The post-Covid IT landscape is going to look very different from the one that we experienced prior to the pandemic. Desktops, once the mainstay of U.K. office space, will be reserved for those who actually need the horsepower or serious GPU functionality. Many employees have found far better solutions to their computing needs, and forcing them to go back to the old ways will just slow them down.
The new face of IT infrastructure is laptops and the Cloud. People have had a year to get used to this reality… and a huge number of employees have embraced the freedom of working from anywhere. They’re also used to taking personal responsibility for their devices, which is always a good thing.
Whether a company is going to go back to a fully office based workforce or embrace the trends of the hybrid workforce, one thing is for certain: Business IT infrastructure will need to prepare for a massive influx of laptops.
Corporate Laptops, or Bring Your Own Device?
That’s a question that has been on the minds of infrastructure planners for weeks now. There are benefits to allowing a user to operate the laptop they’re most familiar with, and attempt to secure it and configure it with more generic networking and security software. But there’s more reliable IT response and better security in being able to dictate the exact brands and models of laptops that users put on the network.
This ends up being a big/small split. Large and medium sized corporations will almost certainly pick three or four different laptop classifications, and create a line of corporate laptops out of those. The smallest and lightest of those will be for people who mainly need to attend remote meetings and access email on the go. Next is a laptop for the most typical user, a balance of weight, speed, and power. Finally there will be big beefy laptops for people who need more processing power or screen size on the road, often the case with programmers and engineers.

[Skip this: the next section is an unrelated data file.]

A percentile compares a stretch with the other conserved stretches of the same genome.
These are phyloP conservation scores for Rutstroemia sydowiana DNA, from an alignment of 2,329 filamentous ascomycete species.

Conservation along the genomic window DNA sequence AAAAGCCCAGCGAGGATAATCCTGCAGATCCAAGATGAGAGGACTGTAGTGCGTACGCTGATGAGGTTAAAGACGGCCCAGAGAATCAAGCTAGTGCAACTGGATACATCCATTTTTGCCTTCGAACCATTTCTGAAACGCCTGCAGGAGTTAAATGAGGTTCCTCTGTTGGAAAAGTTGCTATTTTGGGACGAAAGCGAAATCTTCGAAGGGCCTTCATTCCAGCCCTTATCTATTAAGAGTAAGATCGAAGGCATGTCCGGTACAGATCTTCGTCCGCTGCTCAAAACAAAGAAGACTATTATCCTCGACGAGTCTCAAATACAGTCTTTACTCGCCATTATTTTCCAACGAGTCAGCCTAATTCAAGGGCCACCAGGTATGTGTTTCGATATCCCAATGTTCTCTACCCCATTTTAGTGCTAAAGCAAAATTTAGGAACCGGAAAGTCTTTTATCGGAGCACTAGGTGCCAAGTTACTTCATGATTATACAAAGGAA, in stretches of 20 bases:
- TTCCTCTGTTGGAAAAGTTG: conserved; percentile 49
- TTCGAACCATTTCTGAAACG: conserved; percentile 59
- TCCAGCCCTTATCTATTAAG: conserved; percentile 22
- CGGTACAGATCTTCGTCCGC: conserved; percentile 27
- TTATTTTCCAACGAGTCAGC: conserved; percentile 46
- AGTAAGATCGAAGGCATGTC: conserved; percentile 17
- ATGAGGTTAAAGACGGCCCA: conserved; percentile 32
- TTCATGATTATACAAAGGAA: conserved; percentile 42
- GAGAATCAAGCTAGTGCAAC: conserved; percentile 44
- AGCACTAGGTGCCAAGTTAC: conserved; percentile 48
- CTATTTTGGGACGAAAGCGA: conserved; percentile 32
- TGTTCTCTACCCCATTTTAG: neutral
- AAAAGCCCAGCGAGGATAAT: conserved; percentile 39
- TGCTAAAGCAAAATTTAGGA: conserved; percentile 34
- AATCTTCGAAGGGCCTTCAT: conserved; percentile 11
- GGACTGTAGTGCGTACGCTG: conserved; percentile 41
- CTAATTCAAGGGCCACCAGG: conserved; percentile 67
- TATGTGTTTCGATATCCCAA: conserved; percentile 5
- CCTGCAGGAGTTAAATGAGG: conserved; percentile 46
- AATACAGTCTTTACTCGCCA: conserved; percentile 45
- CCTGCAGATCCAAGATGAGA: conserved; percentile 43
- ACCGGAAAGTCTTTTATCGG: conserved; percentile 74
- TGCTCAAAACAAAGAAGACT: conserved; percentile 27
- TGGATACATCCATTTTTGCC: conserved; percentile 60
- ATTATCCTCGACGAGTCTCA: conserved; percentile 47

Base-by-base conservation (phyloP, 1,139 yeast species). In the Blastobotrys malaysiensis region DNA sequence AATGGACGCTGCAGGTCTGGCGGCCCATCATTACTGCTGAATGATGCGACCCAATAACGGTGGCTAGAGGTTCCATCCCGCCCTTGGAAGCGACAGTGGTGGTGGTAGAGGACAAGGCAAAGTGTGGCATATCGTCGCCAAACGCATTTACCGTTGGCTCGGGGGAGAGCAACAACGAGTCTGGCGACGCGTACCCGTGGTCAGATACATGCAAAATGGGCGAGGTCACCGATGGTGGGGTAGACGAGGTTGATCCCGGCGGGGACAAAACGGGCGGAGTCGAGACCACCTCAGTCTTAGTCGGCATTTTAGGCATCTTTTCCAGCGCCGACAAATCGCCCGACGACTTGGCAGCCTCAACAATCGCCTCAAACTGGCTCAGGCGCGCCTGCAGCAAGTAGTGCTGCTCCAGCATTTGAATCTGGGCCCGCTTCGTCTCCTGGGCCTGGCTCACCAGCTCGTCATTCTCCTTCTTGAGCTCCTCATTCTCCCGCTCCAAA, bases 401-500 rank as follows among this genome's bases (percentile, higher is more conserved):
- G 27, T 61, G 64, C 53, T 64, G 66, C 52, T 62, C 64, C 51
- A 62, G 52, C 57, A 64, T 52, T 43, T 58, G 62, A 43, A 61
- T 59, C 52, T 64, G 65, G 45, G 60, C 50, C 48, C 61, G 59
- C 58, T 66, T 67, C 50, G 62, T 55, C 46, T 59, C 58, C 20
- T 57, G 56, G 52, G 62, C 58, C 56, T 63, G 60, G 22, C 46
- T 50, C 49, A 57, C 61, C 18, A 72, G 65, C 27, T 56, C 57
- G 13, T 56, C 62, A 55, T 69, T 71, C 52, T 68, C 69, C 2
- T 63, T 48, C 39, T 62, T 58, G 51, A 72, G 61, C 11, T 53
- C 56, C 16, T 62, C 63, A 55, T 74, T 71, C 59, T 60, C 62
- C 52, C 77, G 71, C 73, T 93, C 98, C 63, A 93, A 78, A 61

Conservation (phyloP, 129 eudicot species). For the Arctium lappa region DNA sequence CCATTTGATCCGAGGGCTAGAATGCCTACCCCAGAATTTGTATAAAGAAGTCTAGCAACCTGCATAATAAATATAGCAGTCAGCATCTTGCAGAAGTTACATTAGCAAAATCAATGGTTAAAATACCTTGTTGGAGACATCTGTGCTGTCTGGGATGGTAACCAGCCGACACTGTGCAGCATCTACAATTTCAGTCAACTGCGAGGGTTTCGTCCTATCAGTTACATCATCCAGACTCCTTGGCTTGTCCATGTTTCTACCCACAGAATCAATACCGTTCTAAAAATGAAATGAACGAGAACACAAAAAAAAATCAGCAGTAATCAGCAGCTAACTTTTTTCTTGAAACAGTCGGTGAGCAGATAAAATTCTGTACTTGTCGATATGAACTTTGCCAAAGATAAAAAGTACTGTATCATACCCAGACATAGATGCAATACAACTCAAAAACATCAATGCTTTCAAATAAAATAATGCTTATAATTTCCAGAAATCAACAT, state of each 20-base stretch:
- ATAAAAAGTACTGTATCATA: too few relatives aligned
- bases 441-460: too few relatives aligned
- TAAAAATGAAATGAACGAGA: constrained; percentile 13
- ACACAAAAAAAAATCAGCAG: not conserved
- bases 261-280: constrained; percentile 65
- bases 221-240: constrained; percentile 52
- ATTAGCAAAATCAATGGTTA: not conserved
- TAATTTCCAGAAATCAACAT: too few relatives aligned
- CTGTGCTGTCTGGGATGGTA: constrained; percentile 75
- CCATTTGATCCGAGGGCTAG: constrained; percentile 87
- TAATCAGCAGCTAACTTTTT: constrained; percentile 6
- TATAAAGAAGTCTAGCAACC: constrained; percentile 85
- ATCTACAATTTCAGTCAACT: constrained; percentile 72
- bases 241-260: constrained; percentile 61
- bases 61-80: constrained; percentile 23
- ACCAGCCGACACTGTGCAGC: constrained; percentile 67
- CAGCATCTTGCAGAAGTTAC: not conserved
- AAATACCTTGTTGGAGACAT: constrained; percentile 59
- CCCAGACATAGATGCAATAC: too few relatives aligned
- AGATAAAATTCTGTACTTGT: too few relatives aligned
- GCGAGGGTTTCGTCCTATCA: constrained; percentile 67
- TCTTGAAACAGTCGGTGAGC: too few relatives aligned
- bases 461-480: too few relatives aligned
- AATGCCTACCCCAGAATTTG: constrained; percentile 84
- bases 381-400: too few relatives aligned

Small and medium/small businesses will often establish a BYOD policy rather than insisting on corporate laptops. It’s cheaper, and employee preference (Mac vs PC, model features, etc.) becomes a louder voice in smaller companies. It’s a higher security risk, but they’re used to that. Generic Bring Your Own Device management software, a good software firewall and threat scanner, and a reliable VPN setup are the mainstays of this kind of policy.
Of course there will be exceptions to any rule. Graphics designers often use Macs and Apple software. That’s where their training and expertise is. Asking them to conform to a corporate standard PC is a laughable prospect, if they’re expected to do their jobs. Some C-level users literally only need a thin client and a browser, and toting around anything other than a small Chromebook when they’re on the run all day long is madness. Have a sane exceptions policy in place, particularly in larger companies.
Welcoming Laptops Into the Office
There are certain expectations of laptop users if they’re called into the office. Normally this is for ‘serious work’, and if they’re sitting at a desk all day, things like ergonomics come into play.